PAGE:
Hoping to bring his family closer together and to recreate his childhood vacation for his own kids, a grown up Rusty Griswold takes his wife and their two sons on a cross-country road trip to the coolest theme park in America, Walley World. Needless to say, things don't go quite as planned.Wikipedia
This reboot of National Lampoon classic isn't worth leaving home for.
The funniest part doesn’t involve any body part though but a broken heart. By the end of it, you may even find yourself cheering for the Griswolds. However, in this case the journey may not be worth the destination.
While the film is supposed to derive loose inspiration from National Lampoon's Vacation (1983), there are actually just a few similarities. For example, this version spares nothing when it comes to bawdiness and potty humour that can either hugely tickle your funny bone, or put you off, if naughty jokes don't float your boat.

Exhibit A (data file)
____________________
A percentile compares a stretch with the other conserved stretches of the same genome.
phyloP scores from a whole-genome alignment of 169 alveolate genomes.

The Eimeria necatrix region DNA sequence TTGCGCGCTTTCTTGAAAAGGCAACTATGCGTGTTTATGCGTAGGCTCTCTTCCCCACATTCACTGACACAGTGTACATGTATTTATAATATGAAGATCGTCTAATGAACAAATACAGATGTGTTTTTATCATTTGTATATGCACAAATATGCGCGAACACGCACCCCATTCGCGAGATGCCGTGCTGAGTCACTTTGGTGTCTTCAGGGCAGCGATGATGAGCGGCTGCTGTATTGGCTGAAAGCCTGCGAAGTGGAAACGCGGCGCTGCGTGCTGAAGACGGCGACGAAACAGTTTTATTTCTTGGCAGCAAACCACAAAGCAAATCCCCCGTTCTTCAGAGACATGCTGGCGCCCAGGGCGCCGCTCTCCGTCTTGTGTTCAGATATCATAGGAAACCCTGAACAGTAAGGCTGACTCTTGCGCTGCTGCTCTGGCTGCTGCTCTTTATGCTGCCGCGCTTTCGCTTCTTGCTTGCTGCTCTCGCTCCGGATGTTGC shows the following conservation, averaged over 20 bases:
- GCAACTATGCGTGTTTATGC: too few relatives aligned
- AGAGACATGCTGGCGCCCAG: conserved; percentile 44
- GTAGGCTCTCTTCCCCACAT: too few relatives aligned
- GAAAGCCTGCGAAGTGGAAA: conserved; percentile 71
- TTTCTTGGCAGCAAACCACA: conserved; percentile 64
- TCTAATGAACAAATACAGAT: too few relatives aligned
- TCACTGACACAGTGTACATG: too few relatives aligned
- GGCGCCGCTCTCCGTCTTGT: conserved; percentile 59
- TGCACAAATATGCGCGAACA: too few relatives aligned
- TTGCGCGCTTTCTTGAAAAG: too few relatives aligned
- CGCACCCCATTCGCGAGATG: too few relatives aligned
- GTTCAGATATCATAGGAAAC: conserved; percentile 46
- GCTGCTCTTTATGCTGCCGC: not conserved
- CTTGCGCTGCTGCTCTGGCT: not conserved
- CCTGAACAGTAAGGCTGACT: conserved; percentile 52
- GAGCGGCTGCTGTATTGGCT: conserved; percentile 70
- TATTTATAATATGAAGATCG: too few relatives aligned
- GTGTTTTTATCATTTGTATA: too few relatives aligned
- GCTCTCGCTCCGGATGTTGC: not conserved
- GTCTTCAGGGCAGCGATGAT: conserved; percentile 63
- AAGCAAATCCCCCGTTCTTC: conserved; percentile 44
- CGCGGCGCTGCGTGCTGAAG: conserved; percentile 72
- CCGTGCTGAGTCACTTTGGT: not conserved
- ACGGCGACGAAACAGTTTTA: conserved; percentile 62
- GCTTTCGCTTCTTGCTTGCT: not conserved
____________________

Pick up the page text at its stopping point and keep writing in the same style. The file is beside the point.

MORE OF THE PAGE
A reboot of the ‘80’s National Lampoon comedy, Vacation is just another faulty assembly line product from the Hollywood factory. It aims at cashing in on the nostalgia factor but beyond that, it has nothing to offer.
The comedy is so mediocre even Ed Helms struggles to hold your attention. Chevy Chase in the original had this mad glint in his eye which made things all the more funny. Everyone in this film, Christina Applegate included simply go through the motions like robots. Chris Hemsworth makes a mildly interesting cameo as a weatherman but even he's relegated to being part of erection jokes. This is not really a National Lampoons movie, this is a 'Hangover' sequel, and if you've watched the last two you can guess the quality of this one.
In their directorial debut, writer-directors Jonathan Goldstein and John Francis Daley substitute coarseness for genuine humour and intelligence. Their writing caters to the unintelligent and crass lot. They indulge in topics like; human waste, pubic hair, vomiting, cow cannibalism and outrageous sexual acts. Unfortunately, none of these gags, most of which veers towards dark comedy, work, as they fail to amuse. They fall flat due to their absurdity and mean-spirited violent nature.